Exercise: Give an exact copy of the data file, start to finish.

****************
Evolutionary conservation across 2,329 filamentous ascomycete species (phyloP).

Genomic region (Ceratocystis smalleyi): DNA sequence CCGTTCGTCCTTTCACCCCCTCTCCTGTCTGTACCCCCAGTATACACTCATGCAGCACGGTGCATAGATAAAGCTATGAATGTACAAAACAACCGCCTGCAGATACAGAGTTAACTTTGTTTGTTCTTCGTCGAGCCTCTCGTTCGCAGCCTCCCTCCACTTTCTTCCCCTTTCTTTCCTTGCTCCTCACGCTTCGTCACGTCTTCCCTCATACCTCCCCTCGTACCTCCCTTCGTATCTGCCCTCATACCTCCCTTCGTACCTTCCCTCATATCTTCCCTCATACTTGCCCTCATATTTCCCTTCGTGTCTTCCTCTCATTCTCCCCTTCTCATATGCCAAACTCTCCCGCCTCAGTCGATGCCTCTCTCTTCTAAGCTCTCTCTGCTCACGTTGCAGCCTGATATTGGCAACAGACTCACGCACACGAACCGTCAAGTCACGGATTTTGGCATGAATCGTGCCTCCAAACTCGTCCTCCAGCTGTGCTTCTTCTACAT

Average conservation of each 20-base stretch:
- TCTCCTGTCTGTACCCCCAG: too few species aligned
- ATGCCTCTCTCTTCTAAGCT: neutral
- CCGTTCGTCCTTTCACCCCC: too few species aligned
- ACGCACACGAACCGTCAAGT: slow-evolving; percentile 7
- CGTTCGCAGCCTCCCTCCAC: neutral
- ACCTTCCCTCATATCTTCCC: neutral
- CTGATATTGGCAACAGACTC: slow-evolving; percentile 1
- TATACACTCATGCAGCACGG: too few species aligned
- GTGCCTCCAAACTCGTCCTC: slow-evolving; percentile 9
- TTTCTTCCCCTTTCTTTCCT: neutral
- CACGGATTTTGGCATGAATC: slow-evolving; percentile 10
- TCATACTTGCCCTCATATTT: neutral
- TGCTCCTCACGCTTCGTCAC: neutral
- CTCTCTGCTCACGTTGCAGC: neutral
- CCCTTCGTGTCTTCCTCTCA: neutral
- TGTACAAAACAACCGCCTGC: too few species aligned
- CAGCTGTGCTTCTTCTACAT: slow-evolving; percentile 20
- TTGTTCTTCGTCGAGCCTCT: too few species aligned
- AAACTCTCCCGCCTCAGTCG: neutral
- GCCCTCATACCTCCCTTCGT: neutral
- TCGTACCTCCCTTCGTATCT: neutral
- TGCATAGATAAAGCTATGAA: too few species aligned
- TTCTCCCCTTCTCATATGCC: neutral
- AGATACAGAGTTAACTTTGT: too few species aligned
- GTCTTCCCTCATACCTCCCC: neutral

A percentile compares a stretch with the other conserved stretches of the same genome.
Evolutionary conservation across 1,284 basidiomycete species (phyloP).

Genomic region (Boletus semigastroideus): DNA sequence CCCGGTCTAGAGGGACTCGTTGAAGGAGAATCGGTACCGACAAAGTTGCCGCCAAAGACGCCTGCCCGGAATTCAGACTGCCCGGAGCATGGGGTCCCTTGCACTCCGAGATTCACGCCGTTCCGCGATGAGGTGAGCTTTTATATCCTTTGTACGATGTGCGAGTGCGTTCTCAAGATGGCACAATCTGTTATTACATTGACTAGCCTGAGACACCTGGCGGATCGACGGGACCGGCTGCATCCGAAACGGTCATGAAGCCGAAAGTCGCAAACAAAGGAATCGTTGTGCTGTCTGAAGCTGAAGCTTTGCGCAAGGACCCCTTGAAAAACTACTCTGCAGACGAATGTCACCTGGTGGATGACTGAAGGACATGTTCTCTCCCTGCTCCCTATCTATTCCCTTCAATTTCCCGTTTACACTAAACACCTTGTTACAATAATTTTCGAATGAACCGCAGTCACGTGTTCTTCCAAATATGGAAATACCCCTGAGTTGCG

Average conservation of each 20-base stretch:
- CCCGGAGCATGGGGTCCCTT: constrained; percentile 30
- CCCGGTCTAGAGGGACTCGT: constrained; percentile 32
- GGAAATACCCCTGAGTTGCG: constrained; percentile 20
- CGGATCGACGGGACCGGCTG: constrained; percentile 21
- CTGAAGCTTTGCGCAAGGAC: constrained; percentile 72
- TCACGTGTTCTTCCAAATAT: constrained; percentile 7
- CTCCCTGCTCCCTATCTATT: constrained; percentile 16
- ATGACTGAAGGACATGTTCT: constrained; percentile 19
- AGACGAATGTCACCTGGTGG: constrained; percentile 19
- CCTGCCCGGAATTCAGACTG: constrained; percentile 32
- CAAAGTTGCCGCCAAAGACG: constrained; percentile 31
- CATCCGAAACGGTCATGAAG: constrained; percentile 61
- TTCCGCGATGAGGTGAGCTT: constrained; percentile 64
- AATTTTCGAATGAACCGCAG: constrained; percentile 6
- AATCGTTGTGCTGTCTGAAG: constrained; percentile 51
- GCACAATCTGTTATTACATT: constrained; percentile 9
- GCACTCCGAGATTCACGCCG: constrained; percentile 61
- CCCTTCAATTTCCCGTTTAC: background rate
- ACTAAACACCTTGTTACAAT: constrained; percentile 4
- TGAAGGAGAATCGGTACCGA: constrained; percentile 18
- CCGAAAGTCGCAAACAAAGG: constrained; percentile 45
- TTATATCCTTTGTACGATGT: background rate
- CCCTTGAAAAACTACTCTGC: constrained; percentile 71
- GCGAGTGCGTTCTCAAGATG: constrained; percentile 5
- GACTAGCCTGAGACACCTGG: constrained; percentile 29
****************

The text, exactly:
Evolutionary conservation across 2,329 filamentous ascomycete species (phyloP).

Genomic region (Ceratocystis smalleyi): DNA sequence CCGTTCGTCCTTTCACCCCCTCTCCTGTCTGTACCCCCAGTATACACTCATGCAGCACGGTGCATAGATAAAGCTATGAATGTACAAAACAACCGCCTGCAGATACAGAGTTAACTTTGTTTGTTCTTCGTCGAGCCTCTCGTTCGCAGCCTCCCTCCACTTTCTTCCCCTTTCTTTCCTTGCTCCTCACGCTTCGTCACGTCTTCCCTCATACCTCCCCTCGTACCTCCCTTCGTATCTGCCCTCATACCTCCCTTCGTACCTTCCCTCATATCTTCCCTCATACTTGCCCTCATATTTCCCTTCGTGTCTTCCTCTCATTCTCCCCTTCTCATATGCCAAACTCTCCCGCCTCAGTCGATGCCTCTCTCTTCTAAGCTCTCTCTGCTCACGTTGCAGCCTGATATTGGCAACAGACTCACGCACACGAACCGTCAAGTCACGGATTTTGGCATGAATCGTGCCTCCAAACTCGTCCTCCAGCTGTGCTTCTTCTACAT

Average conservation of each 20-base stretch:
- TCTCCTGTCTGTACCCCCAG: too few species aligned
- ATGCCTCTCTCTTCTAAGCT: neutral
- CCGTTCGTCCTTTCACCCCC: too few species aligned
- ACGCACACGAACCGTCAAGT: slow-evolving; percentile 7
- CGTTCGCAGCCTCCCTCCAC: neutral
- ACCTTCCCTCATATCTTCCC: neutral
- CTGATATTGGCAACAGACTC: slow-evolving; percentile 1
- TATACACTCATGCAGCACGG: too few species aligned
- GTGCCTCCAAACTCGTCCTC: slow-evolving; percentile 9
- TTTCTTCCCCTTTCTTTCCT: neutral
- CACGGATTTTGGCATGAATC: slow-evolving; percentile 10
- TCATACTTGCCCTCATATTT: neutral
- TGCTCCTCACGCTTCGTCAC: neutral
- CTCTCTGCTCACGTTGCAGC: neutral
- CCCTTCGTGTCTTCCTCTCA: neutral
- TGTACAAAACAACCGCCTGC: too few species aligned
- CAGCTGTGCTTCTTCTACAT: slow-evolving; percentile 20
- TTGTTCTTCGTCGAGCCTCT: too few species aligned
- AAACTCTCCCGCCTCAGTCG: neutral
- GCCCTCATACCTCCCTTCGT: neutral
- TCGTACCTCCCTTCGTATCT: neutral
- TGCATAGATAAAGCTATGAA: too few species aligned
- TTCTCCCCTTCTCATATGCC: neutral
- AGATACAGAGTTAACTTTGT: too few species aligned
- GTCTTCCCTCATACCTCCCC: neutral

A percentile compares a stretch with the other conserved stretches of the same genome.
Evolutionary conservation across 1,284 basidiomycete species (phyloP).

Genomic region (Boletus semigastroideus): DNA sequence CCCGGTCTAGAGGGACTCGTTGAAGGAGAATCGGTACCGACAAAGTTGCCGCCAAAGACGCCTGCCCGGAATTCAGACTGCCCGGAGCATGGGGTCCCTTGCACTCCGAGATTCACGCCGTTCCGCGATGAGGTGAGCTTTTATATCCTTTGTACGATGTGCGAGTGCGTTCTCAAGATGGCACAATCTGTTATTACATTGACTAGCCTGAGACACCTGGCGGATCGACGGGACCGGCTGCATCCGAAACGGTCATGAAGCCGAAAGTCGCAAACAAAGGAATCGTTGTGCTGTCTGAAGCTGAAGCTTTGCGCAAGGACCCCTTGAAAAACTACTCTGCAGACGAATGTCACCTGGTGGATGACTGAAGGACATGTTCTCTCCCTGCTCCCTATCTATTCCCTTCAATTTCCCGTTTACACTAAACACCTTGTTACAATAATTTTCGAATGAACCGCAGTCACGTGTTCTTCCAAATATGGAAATACCCCTGAGTTGCG

Average conservation of each 20-base stretch:
- CCCGGAGCATGGGGTCCCTT: constrained; percentile 30
- CCCGGTCTAGAGGGACTCGT: constrained; percentile 32
- GGAAATACCCCTGAGTTGCG: constrained; percentile 20
- CGGATCGACGGGACCGGCTG: constrained; percentile 21
- CTGAAGCTTTGCGCAAGGAC: constrained; percentile 72
- TCACGTGTTCTTCCAAATAT: constrained; percentile 7
- CTCCCTGCTCCCTATCTATT: constrained; percentile 16
- ATGACTGAAGGACATGTTCT: constrained; percentile 19
- AGACGAATGTCACCTGGTGG: constrained; percentile 19
- CCTGCCCGGAATTCAGACTG: constrained; percentile 32
- CAAAGTTGCCGCCAAAGACG: constrained; percentile 31
- CATCCGAAACGGTCATGAAG: constrained; percentile 61
- TTCCGCGATGAGGTGAGCTT: constrained; percentile 64
- AATTTTCGAATGAACCGCAG: constrained; percentile 6
- AATCGTTGTGCTGTCTGAAG: constrained; percentile 51
- GCACAATCTGTTATTACATT: constrained; percentile 9
- GCACTCCGAGATTCACGCCG: constrained; percentile 61
- CCCTTCAATTTCCCGTTTAC: background rate
- ACTAAACACCTTGTTACAAT: constrained; percentile 4
- TGAAGGAGAATCGGTACCGA: constrained; percentile 18
- CCGAAAGTCGCAAACAAAGG: constrained; percentile 45
- TTATATCCTTTGTACGATGT: background rate
- CCCTTGAAAAACTACTCTGC: constrained; percentile 71
- GCGAGTGCGTTCTCAAGATG: constrained; percentile 5
- GACTAGCCTGAGACACCTGG: constrained; percentile 29